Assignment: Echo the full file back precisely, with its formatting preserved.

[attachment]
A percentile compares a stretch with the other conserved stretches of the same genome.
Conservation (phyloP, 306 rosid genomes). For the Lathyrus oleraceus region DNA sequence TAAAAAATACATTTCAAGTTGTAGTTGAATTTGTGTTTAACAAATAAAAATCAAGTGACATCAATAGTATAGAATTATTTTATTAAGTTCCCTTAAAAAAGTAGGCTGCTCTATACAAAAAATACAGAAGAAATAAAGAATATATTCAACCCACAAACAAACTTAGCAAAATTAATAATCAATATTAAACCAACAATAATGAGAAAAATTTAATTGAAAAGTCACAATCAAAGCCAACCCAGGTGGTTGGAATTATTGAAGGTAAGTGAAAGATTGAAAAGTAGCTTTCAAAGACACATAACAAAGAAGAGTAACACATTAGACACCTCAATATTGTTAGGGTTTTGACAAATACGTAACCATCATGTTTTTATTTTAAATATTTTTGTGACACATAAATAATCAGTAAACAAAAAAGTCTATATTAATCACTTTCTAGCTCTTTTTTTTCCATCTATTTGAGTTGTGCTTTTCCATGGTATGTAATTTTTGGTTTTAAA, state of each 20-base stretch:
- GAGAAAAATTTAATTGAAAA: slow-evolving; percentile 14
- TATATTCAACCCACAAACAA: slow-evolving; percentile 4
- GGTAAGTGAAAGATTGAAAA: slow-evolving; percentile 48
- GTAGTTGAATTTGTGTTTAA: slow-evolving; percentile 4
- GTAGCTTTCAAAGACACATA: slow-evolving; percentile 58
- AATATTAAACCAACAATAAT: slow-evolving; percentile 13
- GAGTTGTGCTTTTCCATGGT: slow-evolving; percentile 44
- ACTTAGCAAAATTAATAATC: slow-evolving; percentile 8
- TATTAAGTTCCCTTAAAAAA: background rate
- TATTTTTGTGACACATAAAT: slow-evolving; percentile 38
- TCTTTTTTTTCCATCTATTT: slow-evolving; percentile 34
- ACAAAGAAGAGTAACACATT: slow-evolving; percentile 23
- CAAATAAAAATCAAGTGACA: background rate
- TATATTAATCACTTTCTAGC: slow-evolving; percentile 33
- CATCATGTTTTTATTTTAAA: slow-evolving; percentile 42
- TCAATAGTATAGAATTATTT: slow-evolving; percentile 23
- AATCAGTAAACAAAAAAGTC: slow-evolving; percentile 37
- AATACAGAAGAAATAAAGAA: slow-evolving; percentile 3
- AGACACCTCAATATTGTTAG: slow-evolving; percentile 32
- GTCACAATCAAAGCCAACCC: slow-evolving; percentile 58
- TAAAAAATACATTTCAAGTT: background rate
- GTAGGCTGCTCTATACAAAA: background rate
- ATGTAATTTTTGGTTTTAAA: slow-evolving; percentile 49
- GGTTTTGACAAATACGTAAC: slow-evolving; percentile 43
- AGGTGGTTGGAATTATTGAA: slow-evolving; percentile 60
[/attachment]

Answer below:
A percentile compares a stretch with the other conserved stretches of the same genome.
Conservation (phyloP, 306 rosid genomes). For the Lathyrus oleraceus region DNA sequence TAAAAAATACATTTCAAGTTGTAGTTGAATTTGTGTTTAACAAATAAAAATCAAGTGACATCAATAGTATAGAATTATTTTATTAAGTTCCCTTAAAAAAGTAGGCTGCTCTATACAAAAAATACAGAAGAAATAAAGAATATATTCAACCCACAAACAAACTTAGCAAAATTAATAATCAATATTAAACCAACAATAATGAGAAAAATTTAATTGAAAAGTCACAATCAAAGCCAACCCAGGTGGTTGGAATTATTGAAGGTAAGTGAAAGATTGAAAAGTAGCTTTCAAAGACACATAACAAAGAAGAGTAACACATTAGACACCTCAATATTGTTAGGGTTTTGACAAATACGTAACCATCATGTTTTTATTTTAAATATTTTTGTGACACATAAATAATCAGTAAACAAAAAAGTCTATATTAATCACTTTCTAGCTCTTTTTTTTCCATCTATTTGAGTTGTGCTTTTCCATGGTATGTAATTTTTGGTTTTAAA, state of each 20-base stretch:
- GAGAAAAATTTAATTGAAAA: slow-evolving; percentile 14
- TATATTCAACCCACAAACAA: slow-evolving; percentile 4
- GGTAAGTGAAAGATTGAAAA: slow-evolving; percentile 48
- GTAGTTGAATTTGTGTTTAA: slow-evolving; percentile 4
- GTAGCTTTCAAAGACACATA: slow-evolving; percentile 58
- AATATTAAACCAACAATAAT: slow-evolving; percentile 13
- GAGTTGTGCTTTTCCATGGT: slow-evolving; percentile 44
- ACTTAGCAAAATTAATAATC: slow-evolving; percentile 8
- TATTAAGTTCCCTTAAAAAA: background rate
- TATTTTTGTGACACATAAAT: slow-evolving; percentile 38
- TCTTTTTTTTCCATCTATTT: slow-evolving; percentile 34
- ACAAAGAAGAGTAACACATT: slow-evolving; percentile 23
- CAAATAAAAATCAAGTGACA: background rate
- TATATTAATCACTTTCTAGC: slow-evolving; percentile 33
- CATCATGTTTTTATTTTAAA: slow-evolving; percentile 42
- TCAATAGTATAGAATTATTT: slow-evolving; percentile 23
- AATCAGTAAACAAAAAAGTC: slow-evolving; percentile 37
- AATACAGAAGAAATAAAGAA: slow-evolving; percentile 3
- AGACACCTCAATATTGTTAG: slow-evolving; percentile 32
- GTCACAATCAAAGCCAACCC: slow-evolving; percentile 58
- TAAAAAATACATTTCAAGTT: background rate
- GTAGGCTGCTCTATACAAAA: background rate
- ATGTAATTTTTGGTTTTAAA: slow-evolving; percentile 49
- GGTTTTGACAAATACGTAAC: slow-evolving; percentile 43
- AGGTGGTTGGAATTATTGAA: slow-evolving; percentile 60